DS is at a state grammar school. They are sticking to their time table and the way each teacher approaches lessons differs, but many are using Google Classrooms, if that is what it is called, they will do a video chat to explain the work at the beginning of the lesson and be available for questions during the timetabled lesson. Is that the kind of thing you mean? DS does not have a lap top and mostly uses his phone, he uses my laptop for lessons like computing that need apps that his phone can’t download.

twosoups1972 Sun 19-Apr-20 12:22:06

Sorry yes I was talking about live lessons.

W00t if it's due to safeguarding, that would apply to private schools too wouldn't it?

OP’s posts: |
twosoups1972 Sun 19-Apr-20 12:23:37

@SpicedCamomile that set up sounds good. My dds' school is encouraging pupils to stick to the timetable and work is set via email but there is no video support or Google classroom or anything else.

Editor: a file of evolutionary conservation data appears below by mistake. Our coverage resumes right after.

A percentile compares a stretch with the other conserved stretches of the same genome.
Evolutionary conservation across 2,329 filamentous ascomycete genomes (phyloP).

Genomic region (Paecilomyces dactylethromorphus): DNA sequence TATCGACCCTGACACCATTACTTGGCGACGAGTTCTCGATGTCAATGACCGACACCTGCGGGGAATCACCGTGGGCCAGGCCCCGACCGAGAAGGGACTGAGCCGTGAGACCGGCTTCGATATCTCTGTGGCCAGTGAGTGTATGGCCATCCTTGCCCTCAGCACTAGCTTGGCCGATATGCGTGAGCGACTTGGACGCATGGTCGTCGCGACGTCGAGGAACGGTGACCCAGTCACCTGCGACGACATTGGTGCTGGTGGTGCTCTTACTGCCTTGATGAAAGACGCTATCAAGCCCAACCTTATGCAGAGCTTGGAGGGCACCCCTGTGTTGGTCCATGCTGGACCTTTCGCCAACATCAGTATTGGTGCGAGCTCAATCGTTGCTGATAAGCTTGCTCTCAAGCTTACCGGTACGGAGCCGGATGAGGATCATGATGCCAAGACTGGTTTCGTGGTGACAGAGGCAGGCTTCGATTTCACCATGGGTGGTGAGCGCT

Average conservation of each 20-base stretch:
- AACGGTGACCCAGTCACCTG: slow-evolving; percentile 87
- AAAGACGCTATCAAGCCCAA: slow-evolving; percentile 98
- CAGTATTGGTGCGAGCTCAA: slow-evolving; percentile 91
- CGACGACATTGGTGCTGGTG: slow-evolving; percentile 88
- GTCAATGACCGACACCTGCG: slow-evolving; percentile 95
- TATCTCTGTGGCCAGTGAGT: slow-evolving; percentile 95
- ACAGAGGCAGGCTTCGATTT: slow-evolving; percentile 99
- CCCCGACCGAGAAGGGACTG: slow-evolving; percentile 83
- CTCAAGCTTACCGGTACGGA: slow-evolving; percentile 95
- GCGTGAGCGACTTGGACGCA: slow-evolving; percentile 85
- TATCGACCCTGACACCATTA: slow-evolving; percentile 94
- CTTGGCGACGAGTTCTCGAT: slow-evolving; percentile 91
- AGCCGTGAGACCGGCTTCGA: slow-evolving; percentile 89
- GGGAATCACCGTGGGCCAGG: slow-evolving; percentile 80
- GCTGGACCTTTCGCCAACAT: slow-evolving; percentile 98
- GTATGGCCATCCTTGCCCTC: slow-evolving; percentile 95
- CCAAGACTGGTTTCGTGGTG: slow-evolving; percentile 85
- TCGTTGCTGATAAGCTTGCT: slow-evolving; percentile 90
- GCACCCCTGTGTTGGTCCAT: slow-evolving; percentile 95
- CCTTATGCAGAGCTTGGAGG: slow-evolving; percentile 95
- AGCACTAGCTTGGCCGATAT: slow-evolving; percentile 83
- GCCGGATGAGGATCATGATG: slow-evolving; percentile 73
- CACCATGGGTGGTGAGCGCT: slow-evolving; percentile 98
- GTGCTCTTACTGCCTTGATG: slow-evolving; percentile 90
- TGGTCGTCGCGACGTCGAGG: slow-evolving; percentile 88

OP’s posts: |
PotteringAlong Sun 19-Apr-20 12:24:25

No. Most of our pupils share a computer with siblings / parents so we’re setting lessons to be done at a point when it’s convenient rather than taking over the family computer for hours at a time.

PotteringAlong Sun 19-Apr-20 12:24:47

We’re setting it via google classroom.

careerchange456 Sun 19-Apr-20 12:26:27

OP Yes the safeguarding risks apply equally to private schools. Zoom for example has been shown to have lots of security risks with indecent images flashing up etc.

twosoups1972 Sun 19-Apr-20 12:27:15

So how can private schools offer live teaching if there are clear safeguarding issues?

OP’s posts: |
noblegiraffe Sun 19-Apr-20 12:30:16

They are ignoring the safeguarding issues in favour of school fees.

manicinsomniac Sun 19-Apr-20 12:37:03

So how can private schools offer live teaching if there are clear safeguarding issues?

We have to make sure we press record at the start of each lesson and ensure the children leave the 'classroom' before we do. We use Teams instead of Zoom (expensive, I believe). Those two things remove any serious safeguarding issues.

From my known anecdotal experience only, about 50% of state schools are offering live lessons.

noblegiraffe Sun 19-Apr-20 12:39:52

about 50% of state schools are offering live lessons.

It’s way less than this, nationally, even in private schools.

SionnachRua Sun 19-Apr-20 12:40:24